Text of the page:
Education Power Station offers a variety of lessons to public
When Wiregrass Electric Cooperative line crew foreman Johnny Hudson drives by area parks, he sees several opportunities for the Education Power Station to do some good.
The station, a trailer that WEC linemen can take with them when making safety presentations to meetings of various area groups, features models of overhead power lines and transformers, electrical meters, an underground transformer, and more.
The lessons lineworkers teach using the station, such as safety-related to the underground transformers often found at area parks
and ballfields, are especially beneficial for children who gather there, Hudson says.
“We teach children not to jump on them or play on them,” he says. “When you go by area ballfields, you’ll see children playing on or around them. As we do our demonstration, the children realize, ‘We’re not supposed to do that.’”
Linemen give the demonstrations — usually lasting between 10 and 30 minutes — to groups of all sizes and ages. Safety for both the linemen and for the public is the focus of the discussions, but the employees also answer general questions about their jobs and the electrical grid.
“We at Wiregrass Electric developed this Education Power Station demo unit for a few reasons,” says Brad Kimbro, WEC’s chief operating officer. “It allows us to promote the critical message about our employees’ safety. It allows us to educate the public on how to safely interact with the power grid, especially following storms that may cause issues like downed power lines. Also, it allows us to provide insight into how our cooperative works efficiently to provide members with quality electrical service.”
Safety on the Job
Working around high voltages presents inherently hazardous conditions, but several steps lineworkers take daily limit the risks, Kimbro says. That begins with their clothing.
Lineworkers must wear long-sleeved clothes that are fire retardant, Hudson says. This material prevents them from suffering burns in case an electrical arc forms. Additionally, lineworkers must wear thick, rubber gloves as part of their personal protective equipment. The gloves required for certain tasks can cover their entire arms, protecting their shoulders.
During Education Power Station sessions, lineworkers discuss this and other safety topics like the Move Over Law, which requires drivers to move over safely when utility personnel are working on roadsides, and how to properly connect home generators to the electrical grid. An incorrect connection could reenergize a line and place lineworkers in peril.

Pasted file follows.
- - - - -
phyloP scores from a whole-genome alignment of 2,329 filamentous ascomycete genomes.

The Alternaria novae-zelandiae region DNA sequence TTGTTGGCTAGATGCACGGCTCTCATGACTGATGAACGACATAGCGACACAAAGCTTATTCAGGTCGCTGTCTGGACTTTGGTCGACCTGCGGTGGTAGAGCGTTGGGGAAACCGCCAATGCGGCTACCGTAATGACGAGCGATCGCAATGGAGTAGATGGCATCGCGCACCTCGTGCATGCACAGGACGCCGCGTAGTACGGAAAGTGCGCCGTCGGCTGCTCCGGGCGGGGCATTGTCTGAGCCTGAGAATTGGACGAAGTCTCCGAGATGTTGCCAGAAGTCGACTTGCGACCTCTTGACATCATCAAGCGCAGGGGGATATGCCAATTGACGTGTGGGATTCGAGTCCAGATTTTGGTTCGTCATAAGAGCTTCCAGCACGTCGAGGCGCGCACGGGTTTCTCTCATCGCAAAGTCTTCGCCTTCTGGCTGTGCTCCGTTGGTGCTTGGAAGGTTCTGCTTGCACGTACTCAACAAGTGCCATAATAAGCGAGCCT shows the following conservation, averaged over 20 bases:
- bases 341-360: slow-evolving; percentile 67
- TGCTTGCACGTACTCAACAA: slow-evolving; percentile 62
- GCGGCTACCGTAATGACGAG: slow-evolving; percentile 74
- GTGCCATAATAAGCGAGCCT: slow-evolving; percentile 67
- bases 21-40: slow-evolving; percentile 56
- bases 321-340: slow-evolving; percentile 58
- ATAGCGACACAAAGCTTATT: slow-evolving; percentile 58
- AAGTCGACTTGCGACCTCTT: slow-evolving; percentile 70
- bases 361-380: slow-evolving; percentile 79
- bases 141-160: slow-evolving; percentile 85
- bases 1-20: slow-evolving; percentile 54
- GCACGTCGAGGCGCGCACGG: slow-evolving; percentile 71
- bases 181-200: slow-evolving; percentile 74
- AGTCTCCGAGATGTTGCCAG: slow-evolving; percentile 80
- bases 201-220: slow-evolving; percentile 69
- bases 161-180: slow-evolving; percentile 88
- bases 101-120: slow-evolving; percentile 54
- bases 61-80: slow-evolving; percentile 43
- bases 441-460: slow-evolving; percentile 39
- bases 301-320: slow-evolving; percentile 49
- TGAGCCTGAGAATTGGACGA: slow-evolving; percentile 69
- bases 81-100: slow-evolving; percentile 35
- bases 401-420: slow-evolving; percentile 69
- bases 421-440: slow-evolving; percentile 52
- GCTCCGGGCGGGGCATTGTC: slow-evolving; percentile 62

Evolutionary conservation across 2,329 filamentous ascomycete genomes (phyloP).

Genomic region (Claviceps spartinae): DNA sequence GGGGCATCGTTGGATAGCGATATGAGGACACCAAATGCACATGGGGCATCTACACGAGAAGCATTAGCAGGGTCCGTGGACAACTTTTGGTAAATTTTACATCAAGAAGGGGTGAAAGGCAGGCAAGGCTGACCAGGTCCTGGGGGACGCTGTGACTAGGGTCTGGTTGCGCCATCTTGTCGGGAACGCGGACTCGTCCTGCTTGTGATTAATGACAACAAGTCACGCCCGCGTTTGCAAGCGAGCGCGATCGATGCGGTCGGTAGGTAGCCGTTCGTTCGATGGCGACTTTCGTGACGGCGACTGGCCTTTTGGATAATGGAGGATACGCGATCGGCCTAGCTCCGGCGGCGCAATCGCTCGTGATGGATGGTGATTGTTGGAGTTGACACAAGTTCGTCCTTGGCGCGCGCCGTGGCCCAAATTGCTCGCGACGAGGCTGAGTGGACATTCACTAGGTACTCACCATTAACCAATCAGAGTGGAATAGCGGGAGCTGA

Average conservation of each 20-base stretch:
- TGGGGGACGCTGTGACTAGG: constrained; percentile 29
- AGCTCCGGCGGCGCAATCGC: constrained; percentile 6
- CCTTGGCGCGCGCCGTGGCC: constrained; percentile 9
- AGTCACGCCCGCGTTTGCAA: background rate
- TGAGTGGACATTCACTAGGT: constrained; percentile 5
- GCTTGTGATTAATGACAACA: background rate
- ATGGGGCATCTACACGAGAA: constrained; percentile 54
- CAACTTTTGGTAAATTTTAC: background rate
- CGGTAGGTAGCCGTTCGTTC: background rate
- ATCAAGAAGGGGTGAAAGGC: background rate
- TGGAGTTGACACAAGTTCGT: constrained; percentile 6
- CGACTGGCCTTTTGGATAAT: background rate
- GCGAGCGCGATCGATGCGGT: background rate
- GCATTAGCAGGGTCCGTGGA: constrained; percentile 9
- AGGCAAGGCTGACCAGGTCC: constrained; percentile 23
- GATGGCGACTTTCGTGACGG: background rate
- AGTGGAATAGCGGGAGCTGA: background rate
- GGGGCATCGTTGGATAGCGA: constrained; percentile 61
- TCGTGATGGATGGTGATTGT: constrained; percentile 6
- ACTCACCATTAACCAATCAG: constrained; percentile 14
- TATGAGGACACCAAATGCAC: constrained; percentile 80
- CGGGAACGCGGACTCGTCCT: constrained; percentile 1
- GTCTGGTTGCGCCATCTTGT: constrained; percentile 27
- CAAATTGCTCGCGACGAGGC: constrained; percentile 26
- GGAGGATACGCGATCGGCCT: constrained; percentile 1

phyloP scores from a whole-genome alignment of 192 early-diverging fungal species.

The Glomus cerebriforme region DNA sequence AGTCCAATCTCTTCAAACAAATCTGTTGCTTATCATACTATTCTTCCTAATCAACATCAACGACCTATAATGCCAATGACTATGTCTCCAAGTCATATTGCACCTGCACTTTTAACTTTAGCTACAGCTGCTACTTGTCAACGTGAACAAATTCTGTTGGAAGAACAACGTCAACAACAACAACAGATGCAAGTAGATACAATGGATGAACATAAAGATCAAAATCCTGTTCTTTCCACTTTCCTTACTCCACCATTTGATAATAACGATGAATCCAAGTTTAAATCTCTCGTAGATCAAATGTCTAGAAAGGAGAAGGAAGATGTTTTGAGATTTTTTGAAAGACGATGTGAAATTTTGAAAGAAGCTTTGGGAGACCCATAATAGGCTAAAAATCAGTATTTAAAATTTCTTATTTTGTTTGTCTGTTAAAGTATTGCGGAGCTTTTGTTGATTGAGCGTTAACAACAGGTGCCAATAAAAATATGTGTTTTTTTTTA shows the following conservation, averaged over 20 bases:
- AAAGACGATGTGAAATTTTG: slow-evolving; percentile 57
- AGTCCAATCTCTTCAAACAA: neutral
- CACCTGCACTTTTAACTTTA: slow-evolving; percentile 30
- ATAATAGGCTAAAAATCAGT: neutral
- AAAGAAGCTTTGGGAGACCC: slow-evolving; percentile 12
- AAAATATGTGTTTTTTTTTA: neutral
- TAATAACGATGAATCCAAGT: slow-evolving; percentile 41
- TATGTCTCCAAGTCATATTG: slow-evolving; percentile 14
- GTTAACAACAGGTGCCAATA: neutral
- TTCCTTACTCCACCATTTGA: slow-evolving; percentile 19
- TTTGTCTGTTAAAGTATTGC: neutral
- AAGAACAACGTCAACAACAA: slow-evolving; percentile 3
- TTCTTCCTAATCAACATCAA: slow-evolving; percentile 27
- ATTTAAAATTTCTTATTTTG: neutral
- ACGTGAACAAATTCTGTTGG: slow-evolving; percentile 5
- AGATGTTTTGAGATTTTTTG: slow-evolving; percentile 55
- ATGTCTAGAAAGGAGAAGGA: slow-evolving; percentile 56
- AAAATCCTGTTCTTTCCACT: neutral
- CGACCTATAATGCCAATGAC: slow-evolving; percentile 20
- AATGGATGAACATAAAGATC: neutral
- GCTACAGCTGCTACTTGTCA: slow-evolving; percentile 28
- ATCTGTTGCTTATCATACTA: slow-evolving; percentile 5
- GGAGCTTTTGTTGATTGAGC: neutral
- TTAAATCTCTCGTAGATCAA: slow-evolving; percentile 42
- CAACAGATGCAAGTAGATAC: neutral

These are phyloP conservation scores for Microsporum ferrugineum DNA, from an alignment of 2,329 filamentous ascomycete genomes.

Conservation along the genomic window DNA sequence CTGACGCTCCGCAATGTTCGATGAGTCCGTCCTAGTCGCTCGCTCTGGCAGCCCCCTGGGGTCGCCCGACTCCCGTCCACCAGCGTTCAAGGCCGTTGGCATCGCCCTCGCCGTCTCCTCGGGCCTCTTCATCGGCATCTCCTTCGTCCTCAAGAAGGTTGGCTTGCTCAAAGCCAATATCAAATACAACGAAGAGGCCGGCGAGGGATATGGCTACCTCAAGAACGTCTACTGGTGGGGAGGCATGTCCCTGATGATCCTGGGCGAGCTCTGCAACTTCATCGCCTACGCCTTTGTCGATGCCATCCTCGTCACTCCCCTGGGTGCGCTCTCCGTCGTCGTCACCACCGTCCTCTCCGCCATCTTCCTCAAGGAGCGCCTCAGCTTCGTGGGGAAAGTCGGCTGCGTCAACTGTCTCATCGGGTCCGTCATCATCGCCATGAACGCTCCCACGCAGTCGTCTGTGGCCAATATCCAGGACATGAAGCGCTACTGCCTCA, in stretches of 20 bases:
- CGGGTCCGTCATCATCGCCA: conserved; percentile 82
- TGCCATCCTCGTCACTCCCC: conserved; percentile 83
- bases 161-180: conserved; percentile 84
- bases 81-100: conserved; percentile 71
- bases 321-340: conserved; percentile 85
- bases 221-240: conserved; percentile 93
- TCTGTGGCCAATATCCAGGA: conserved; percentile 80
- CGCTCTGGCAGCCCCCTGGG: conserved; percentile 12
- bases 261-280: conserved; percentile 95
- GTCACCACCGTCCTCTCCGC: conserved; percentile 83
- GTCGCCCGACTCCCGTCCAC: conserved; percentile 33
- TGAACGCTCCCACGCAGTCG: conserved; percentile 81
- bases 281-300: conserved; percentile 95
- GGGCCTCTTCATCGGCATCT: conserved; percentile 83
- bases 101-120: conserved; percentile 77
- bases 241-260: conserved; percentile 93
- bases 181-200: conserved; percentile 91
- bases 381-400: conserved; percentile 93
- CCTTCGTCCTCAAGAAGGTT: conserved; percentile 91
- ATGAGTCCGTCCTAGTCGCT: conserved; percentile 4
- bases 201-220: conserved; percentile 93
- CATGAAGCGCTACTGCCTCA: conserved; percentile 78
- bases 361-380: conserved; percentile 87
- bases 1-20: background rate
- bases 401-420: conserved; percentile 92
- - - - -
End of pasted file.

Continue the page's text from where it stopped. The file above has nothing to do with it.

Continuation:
Lineworkers also instruct groups on how to properly interact with the electrical grid. Many of the discussions address issues that residents may encounter following severe weather, particularly downed power lines.
Despite the many safeguards designed to automatically de-energize a power line when it falls, people should stay away from the lines in case safeguards fail or certain weather conditions persist. Hudson discusses this danger during the presentations and communicates who residents should contact if they discover a downed power line.
Another message lineworkers stress is the need for safety around underground-line transformers, which are the green square boxes found on the ground in many parks and subdivisions. Any malfunction inside the transformer could electrify the unit, posing a major danger to anyone who touches it.
The demonstrations also provide WEC employees an opportunity to discuss nuances of the cooperative’s power grid, including how repairs are made and the timing involved in some of the repairs. For instance, underground line repairs often take longer because the problems are usually harder to locate and the workspaces are more challenging.
Those discussions impressed Angelia Wade Turner, a Dothan Tuesday Rotary Club member who recently witnessed an Education Power Station.
“The general public has no idea what makes things work like they do, and I think it’s always good to get the details from the people that work on it day by day,” she says. “We just go to our light switch, flip a light, and expect it to work. It’s great to hear that information and know what it takes to get those repairs and what they do.”
Sometimes the information lineworkers provide is just a fascinating tidbit, like how squirrels are the No. 1 cause of power outages. Other conversations, though, may spark an interest in a career as a lineworker, Hudson says.
“Students will ask questions,” he says. “For the ones that are kind of interested in it, hopefully it’s helped make up their minds that this is something they want to do.”
Of course, Hudson hopes that those who attend the Education Power Station presentations will learn as much about electrical safety as possible.
“It helps us on our job every day,” he says. “When something goes wrong, if people have seen the demonstration, hopefully they’ll remember to stay away from the power line that’s on the ground and to call somebody if something’s not right. I hope by doing that, it keeps them safe.”